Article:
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Compromise and Cooperation: The Previous I-Kuan Tao Leader Zhang Peicheng’s Participation in the Council of Daoism, 1966-1983
Zhang Peicheng;Council of Daoism(COD);the end of the martial law period;written rules;unwritten rules
|Issue Date:||2018-03-16 14:09:12 (UTC+8)|
With regard to the transitional period from a time dominated by martial law to its end, scholarship has had discussion of the previous I-Kuan Tao leader Zhang Peicheng’s participation in the Council of Daoism(here after COD) based on the changing relationship between politics and religions. To understand the historical transformation prior to the end of the martial law period, I research on the COD’s inside materials-the complete collection of the Council’s meeting minutes over twenty years, and hope that a desperate investigation of these valuable documents will contribute to our understanding of Zhang’s decision that led the I-Kuan Tao Jichu Xiantian sect to joining the COD under a specific condition. A close examination of the Council’s meeting minutes-whether they are about major affairs or minor ones-helps us to raise many questions that have been hidden in history. First, why did Zhang and the sect he led ＂attach themselves＂ to the DOC and yet still construct a relationship with them based on mutual interests, such as donation, loan, and activities like participating the National Day ceremonies and receiving rewards on behalf of the DOC? I understand this phenomenon as an interweaving practice of ＂written rules＂ and ＂unwritten rules.＂ Second, why is that Zhang and his group were able to be ＂incorporated＂ into the DOC? All the titles and positions that were created for the purpose of covering were carefully designed and easily accepted. Third, Zhang himself was involved in the negotiation that resulted in the cooperation between the COD and the institutes of Daoism in provinces and cities. It took twists and turns to reach unification. This history is comparable to I-Kuan Tao’s later experience when they were establishing their own Council. This paper aims to understand how a religious leader and his unauthorized sect survived with certain strategy and flexibility. The history that I-Kuan Tao has been through is an experience shared by religious sects that have been suppressed by the authority. It helps us to understand how Taiwan society has journeyed through a time dominated by martial law towards freedom of religion.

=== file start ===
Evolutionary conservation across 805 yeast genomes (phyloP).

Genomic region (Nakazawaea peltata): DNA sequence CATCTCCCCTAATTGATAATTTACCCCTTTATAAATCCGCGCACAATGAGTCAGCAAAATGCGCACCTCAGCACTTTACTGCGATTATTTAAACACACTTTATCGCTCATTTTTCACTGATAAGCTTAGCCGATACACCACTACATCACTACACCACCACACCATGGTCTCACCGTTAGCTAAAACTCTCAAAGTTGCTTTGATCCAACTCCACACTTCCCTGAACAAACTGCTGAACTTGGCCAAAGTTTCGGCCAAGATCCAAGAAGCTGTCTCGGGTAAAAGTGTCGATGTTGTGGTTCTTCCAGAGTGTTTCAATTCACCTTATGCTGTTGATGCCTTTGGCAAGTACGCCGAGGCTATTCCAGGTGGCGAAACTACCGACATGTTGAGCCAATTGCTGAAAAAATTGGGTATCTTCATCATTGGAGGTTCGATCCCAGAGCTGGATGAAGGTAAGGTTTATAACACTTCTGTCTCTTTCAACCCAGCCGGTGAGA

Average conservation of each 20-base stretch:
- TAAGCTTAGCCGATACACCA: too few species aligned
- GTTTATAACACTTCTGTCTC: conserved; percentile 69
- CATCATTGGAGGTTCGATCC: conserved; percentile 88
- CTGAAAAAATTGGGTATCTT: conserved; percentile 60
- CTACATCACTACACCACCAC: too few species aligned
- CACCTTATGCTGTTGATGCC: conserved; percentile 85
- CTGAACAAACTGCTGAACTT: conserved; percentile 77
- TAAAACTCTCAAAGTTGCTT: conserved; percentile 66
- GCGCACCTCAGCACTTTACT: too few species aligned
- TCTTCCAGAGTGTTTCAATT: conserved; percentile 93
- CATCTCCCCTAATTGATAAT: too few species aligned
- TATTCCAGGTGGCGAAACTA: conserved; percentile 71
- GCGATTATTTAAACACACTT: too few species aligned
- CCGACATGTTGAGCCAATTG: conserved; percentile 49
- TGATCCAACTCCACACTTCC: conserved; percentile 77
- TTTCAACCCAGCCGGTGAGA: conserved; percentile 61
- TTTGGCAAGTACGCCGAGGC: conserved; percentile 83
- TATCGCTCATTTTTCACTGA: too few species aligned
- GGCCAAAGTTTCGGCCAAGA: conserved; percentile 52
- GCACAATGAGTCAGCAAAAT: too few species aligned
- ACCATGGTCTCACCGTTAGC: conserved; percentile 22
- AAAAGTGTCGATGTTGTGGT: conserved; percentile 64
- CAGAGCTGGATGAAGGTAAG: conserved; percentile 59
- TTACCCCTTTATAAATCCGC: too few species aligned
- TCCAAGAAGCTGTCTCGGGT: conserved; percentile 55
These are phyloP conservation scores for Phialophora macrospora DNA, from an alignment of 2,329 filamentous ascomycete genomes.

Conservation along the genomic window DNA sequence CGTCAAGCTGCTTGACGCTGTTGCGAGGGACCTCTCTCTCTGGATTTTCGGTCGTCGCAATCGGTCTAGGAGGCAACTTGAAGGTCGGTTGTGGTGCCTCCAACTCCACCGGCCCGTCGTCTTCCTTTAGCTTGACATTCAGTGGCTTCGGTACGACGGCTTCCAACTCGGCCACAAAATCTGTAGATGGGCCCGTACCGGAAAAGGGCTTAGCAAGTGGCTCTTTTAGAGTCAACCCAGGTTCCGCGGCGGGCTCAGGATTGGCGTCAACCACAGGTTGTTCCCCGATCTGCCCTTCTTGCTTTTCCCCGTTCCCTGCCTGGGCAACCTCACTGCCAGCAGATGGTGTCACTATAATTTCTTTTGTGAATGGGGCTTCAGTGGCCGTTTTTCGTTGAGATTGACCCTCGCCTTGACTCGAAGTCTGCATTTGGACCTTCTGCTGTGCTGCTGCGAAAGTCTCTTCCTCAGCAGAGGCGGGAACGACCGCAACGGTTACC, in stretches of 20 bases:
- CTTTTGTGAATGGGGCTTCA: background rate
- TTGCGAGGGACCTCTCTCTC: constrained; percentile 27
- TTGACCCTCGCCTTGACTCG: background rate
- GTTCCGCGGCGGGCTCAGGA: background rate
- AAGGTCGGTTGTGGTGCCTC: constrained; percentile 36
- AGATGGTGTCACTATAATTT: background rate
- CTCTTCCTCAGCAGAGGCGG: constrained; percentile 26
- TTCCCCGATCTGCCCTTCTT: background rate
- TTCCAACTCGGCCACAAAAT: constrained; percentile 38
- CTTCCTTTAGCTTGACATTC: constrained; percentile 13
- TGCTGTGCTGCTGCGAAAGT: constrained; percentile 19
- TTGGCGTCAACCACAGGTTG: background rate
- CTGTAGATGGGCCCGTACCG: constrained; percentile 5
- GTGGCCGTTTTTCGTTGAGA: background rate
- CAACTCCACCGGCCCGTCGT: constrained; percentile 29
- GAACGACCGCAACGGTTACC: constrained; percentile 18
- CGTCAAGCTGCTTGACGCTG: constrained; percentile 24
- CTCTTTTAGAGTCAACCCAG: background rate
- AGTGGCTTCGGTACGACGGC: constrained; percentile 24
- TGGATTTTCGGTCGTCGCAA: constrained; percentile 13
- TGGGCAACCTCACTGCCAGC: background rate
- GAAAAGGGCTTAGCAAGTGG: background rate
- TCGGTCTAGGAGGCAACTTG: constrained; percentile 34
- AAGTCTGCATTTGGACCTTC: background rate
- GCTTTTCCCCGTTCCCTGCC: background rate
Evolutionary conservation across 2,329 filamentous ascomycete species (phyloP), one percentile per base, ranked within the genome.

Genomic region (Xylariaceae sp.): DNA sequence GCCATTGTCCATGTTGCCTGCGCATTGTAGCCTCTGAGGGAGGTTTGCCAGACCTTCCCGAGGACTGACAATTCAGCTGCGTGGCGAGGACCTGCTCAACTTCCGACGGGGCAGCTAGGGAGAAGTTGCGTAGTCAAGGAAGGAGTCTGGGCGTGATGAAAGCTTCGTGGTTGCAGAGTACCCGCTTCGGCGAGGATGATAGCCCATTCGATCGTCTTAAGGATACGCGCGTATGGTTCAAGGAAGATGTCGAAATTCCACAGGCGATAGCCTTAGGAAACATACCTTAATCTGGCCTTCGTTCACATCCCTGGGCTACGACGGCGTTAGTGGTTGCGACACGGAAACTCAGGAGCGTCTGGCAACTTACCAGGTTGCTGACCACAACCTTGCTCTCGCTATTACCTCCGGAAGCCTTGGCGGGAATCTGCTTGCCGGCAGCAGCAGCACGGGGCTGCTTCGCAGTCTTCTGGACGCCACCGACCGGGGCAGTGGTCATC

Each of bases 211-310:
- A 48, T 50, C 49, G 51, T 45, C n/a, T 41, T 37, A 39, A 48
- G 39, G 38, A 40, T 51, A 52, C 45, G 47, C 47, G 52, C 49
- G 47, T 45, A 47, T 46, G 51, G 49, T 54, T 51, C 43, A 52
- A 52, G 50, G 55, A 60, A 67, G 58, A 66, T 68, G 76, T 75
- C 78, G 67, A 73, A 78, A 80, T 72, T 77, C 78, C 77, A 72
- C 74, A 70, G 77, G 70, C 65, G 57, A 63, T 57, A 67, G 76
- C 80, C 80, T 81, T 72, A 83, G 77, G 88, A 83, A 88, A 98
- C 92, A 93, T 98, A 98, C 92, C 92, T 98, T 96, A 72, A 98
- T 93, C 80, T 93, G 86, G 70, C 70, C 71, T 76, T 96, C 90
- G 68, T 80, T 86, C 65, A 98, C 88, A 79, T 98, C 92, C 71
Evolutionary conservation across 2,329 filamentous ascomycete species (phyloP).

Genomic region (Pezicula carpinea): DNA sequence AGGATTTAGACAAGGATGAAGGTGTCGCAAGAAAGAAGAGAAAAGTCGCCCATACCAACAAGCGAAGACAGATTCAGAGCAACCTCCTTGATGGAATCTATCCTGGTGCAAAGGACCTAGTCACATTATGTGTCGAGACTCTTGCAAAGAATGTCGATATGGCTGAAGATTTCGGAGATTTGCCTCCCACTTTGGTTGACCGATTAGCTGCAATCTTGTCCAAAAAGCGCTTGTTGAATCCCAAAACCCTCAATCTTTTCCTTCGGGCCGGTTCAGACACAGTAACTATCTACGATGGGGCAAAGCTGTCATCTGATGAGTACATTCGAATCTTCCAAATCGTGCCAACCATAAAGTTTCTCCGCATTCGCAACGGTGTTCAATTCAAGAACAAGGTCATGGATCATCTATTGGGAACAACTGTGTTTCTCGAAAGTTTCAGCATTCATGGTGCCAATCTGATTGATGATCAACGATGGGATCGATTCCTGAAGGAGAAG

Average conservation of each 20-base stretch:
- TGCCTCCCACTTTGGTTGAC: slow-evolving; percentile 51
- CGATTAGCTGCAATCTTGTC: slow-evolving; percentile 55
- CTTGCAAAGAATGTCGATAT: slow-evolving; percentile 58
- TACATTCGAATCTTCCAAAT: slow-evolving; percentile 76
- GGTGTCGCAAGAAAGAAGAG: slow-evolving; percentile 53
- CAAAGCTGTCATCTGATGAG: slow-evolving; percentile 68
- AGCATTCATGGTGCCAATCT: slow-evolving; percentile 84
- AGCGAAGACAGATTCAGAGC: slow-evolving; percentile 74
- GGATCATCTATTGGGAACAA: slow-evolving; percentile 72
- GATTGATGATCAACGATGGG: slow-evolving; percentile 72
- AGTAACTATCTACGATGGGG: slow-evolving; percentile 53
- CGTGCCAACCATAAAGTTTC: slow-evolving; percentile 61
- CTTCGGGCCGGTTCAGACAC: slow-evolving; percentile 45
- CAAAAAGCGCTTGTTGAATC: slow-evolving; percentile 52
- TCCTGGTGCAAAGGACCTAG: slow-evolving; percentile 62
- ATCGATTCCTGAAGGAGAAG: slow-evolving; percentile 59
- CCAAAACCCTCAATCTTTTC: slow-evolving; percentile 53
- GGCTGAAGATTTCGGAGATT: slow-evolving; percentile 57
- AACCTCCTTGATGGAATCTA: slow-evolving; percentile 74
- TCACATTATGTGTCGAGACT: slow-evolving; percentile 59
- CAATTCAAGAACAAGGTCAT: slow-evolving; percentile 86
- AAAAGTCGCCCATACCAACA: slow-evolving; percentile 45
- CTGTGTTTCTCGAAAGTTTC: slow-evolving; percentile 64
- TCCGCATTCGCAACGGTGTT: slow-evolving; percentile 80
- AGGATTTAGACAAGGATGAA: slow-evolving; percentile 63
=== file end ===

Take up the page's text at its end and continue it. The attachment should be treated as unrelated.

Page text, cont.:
|Relation:||華人宗教研究, 2, 135-172|
|Appears in Collections:||[華人宗教研究] 期刊論文|
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